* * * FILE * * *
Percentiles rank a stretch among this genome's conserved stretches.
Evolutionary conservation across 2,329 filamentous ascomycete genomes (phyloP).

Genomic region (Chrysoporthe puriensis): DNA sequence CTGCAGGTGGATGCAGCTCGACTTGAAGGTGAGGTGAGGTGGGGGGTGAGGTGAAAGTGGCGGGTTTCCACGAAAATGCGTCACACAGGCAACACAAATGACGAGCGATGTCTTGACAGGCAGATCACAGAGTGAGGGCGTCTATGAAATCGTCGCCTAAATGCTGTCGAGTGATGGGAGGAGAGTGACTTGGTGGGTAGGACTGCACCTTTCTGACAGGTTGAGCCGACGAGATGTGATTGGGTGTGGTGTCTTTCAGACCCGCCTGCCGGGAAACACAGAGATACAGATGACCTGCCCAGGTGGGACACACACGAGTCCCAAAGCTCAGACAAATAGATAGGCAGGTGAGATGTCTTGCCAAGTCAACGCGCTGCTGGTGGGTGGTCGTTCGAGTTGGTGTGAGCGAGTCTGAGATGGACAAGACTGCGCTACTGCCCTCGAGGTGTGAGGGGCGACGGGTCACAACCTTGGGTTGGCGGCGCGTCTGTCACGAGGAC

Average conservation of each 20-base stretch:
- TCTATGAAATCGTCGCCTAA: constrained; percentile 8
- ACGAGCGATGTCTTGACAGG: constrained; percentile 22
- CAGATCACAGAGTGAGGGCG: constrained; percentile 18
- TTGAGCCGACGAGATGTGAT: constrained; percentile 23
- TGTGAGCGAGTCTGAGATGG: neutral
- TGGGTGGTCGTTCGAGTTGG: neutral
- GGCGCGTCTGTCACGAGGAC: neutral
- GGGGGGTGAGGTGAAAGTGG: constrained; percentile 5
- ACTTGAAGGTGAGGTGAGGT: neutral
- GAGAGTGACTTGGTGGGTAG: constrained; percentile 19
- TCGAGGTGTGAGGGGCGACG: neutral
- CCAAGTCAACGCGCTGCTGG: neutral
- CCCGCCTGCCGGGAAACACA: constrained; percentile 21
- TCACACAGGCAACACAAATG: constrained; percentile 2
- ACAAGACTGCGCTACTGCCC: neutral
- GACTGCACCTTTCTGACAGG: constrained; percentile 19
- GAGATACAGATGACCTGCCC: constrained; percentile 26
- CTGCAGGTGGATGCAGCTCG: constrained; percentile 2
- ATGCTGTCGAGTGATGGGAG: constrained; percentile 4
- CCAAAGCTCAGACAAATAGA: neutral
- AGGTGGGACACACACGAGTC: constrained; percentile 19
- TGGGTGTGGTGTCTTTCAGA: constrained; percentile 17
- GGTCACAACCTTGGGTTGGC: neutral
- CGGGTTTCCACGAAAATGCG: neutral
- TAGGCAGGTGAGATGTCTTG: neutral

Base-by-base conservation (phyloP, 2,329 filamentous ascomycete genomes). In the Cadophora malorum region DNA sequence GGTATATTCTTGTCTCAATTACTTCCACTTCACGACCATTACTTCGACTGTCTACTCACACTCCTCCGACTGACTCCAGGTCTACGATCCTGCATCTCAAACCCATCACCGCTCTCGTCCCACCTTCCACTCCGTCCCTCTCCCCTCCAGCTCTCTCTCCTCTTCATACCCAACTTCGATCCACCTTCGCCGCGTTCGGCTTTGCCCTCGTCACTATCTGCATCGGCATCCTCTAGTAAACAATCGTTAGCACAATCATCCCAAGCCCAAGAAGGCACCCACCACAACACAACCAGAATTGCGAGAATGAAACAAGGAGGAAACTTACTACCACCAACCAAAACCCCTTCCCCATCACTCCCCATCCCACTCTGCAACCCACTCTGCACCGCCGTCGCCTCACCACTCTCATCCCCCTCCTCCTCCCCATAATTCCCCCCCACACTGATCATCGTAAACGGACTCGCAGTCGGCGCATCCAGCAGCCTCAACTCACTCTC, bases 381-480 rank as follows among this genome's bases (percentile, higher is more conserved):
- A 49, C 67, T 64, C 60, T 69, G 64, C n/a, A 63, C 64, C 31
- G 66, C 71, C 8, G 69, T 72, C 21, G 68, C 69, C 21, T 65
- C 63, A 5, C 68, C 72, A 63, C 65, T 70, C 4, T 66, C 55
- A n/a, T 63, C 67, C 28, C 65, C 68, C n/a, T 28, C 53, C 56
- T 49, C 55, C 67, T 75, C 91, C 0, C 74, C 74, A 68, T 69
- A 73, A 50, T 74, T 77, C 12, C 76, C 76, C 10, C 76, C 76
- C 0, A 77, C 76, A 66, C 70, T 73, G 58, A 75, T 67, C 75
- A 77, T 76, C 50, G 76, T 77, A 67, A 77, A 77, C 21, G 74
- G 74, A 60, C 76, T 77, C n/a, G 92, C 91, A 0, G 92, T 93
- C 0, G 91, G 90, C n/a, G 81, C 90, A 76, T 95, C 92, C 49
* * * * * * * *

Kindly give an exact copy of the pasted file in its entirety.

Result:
Percentiles rank a stretch among this genome's conserved stretches.
Evolutionary conservation across 2,329 filamentous ascomycete genomes (phyloP).

Genomic region (Chrysoporthe puriensis): DNA sequence CTGCAGGTGGATGCAGCTCGACTTGAAGGTGAGGTGAGGTGGGGGGTGAGGTGAAAGTGGCGGGTTTCCACGAAAATGCGTCACACAGGCAACACAAATGACGAGCGATGTCTTGACAGGCAGATCACAGAGTGAGGGCGTCTATGAAATCGTCGCCTAAATGCTGTCGAGTGATGGGAGGAGAGTGACTTGGTGGGTAGGACTGCACCTTTCTGACAGGTTGAGCCGACGAGATGTGATTGGGTGTGGTGTCTTTCAGACCCGCCTGCCGGGAAACACAGAGATACAGATGACCTGCCCAGGTGGGACACACACGAGTCCCAAAGCTCAGACAAATAGATAGGCAGGTGAGATGTCTTGCCAAGTCAACGCGCTGCTGGTGGGTGGTCGTTCGAGTTGGTGTGAGCGAGTCTGAGATGGACAAGACTGCGCTACTGCCCTCGAGGTGTGAGGGGCGACGGGTCACAACCTTGGGTTGGCGGCGCGTCTGTCACGAGGAC

Average conservation of each 20-base stretch:
- TCTATGAAATCGTCGCCTAA: constrained; percentile 8
- ACGAGCGATGTCTTGACAGG: constrained; percentile 22
- CAGATCACAGAGTGAGGGCG: constrained; percentile 18
- TTGAGCCGACGAGATGTGAT: constrained; percentile 23
- TGTGAGCGAGTCTGAGATGG: neutral
- TGGGTGGTCGTTCGAGTTGG: neutral
- GGCGCGTCTGTCACGAGGAC: neutral
- GGGGGGTGAGGTGAAAGTGG: constrained; percentile 5
- ACTTGAAGGTGAGGTGAGGT: neutral
- GAGAGTGACTTGGTGGGTAG: constrained; percentile 19
- TCGAGGTGTGAGGGGCGACG: neutral
- CCAAGTCAACGCGCTGCTGG: neutral
- CCCGCCTGCCGGGAAACACA: constrained; percentile 21
- TCACACAGGCAACACAAATG: constrained; percentile 2
- ACAAGACTGCGCTACTGCCC: neutral
- GACTGCACCTTTCTGACAGG: constrained; percentile 19
- GAGATACAGATGACCTGCCC: constrained; percentile 26
- CTGCAGGTGGATGCAGCTCG: constrained; percentile 2
- ATGCTGTCGAGTGATGGGAG: constrained; percentile 4
- CCAAAGCTCAGACAAATAGA: neutral
- AGGTGGGACACACACGAGTC: constrained; percentile 19
- TGGGTGTGGTGTCTTTCAGA: constrained; percentile 17
- GGTCACAACCTTGGGTTGGC: neutral
- CGGGTTTCCACGAAAATGCG: neutral
- TAGGCAGGTGAGATGTCTTG: neutral

Base-by-base conservation (phyloP, 2,329 filamentous ascomycete genomes). In the Cadophora malorum region DNA sequence GGTATATTCTTGTCTCAATTACTTCCACTTCACGACCATTACTTCGACTGTCTACTCACACTCCTCCGACTGACTCCAGGTCTACGATCCTGCATCTCAAACCCATCACCGCTCTCGTCCCACCTTCCACTCCGTCCCTCTCCCCTCCAGCTCTCTCTCCTCTTCATACCCAACTTCGATCCACCTTCGCCGCGTTCGGCTTTGCCCTCGTCACTATCTGCATCGGCATCCTCTAGTAAACAATCGTTAGCACAATCATCCCAAGCCCAAGAAGGCACCCACCACAACACAACCAGAATTGCGAGAATGAAACAAGGAGGAAACTTACTACCACCAACCAAAACCCCTTCCCCATCACTCCCCATCCCACTCTGCAACCCACTCTGCACCGCCGTCGCCTCACCACTCTCATCCCCCTCCTCCTCCCCATAATTCCCCCCCACACTGATCATCGTAAACGGACTCGCAGTCGGCGCATCCAGCAGCCTCAACTCACTCTC, bases 381-480 rank as follows among this genome's bases (percentile, higher is more conserved):
- A 49, C 67, T 64, C 60, T 69, G 64, C n/a, A 63, C 64, C 31
- G 66, C 71, C 8, G 69, T 72, C 21, G 68, C 69, C 21, T 65
- C 63, A 5, C 68, C 72, A 63, C 65, T 70, C 4, T 66, C 55
- A n/a, T 63, C 67, C 28, C 65, C 68, C n/a, T 28, C 53, C 56
- T 49, C 55, C 67, T 75, C 91, C 0, C 74, C 74, A 68, T 69
- A 73, A 50, T 74, T 77, C 12, C 76, C 76, C 10, C 76, C 76
- C 0, A 77, C 76, A 66, C 70, T 73, G 58, A 75, T 67, C 75
- A 77, T 76, C 50, G 76, T 77, A 67, A 77, A 77, C 21, G 74
- G 74, A 60, C 76, T 77, C n/a, G 92, C 91, A 0, G 92, T 93
- C 0, G 91, G 90, C n/a, G 81, C 90, A 76, T 95, C 92, C 49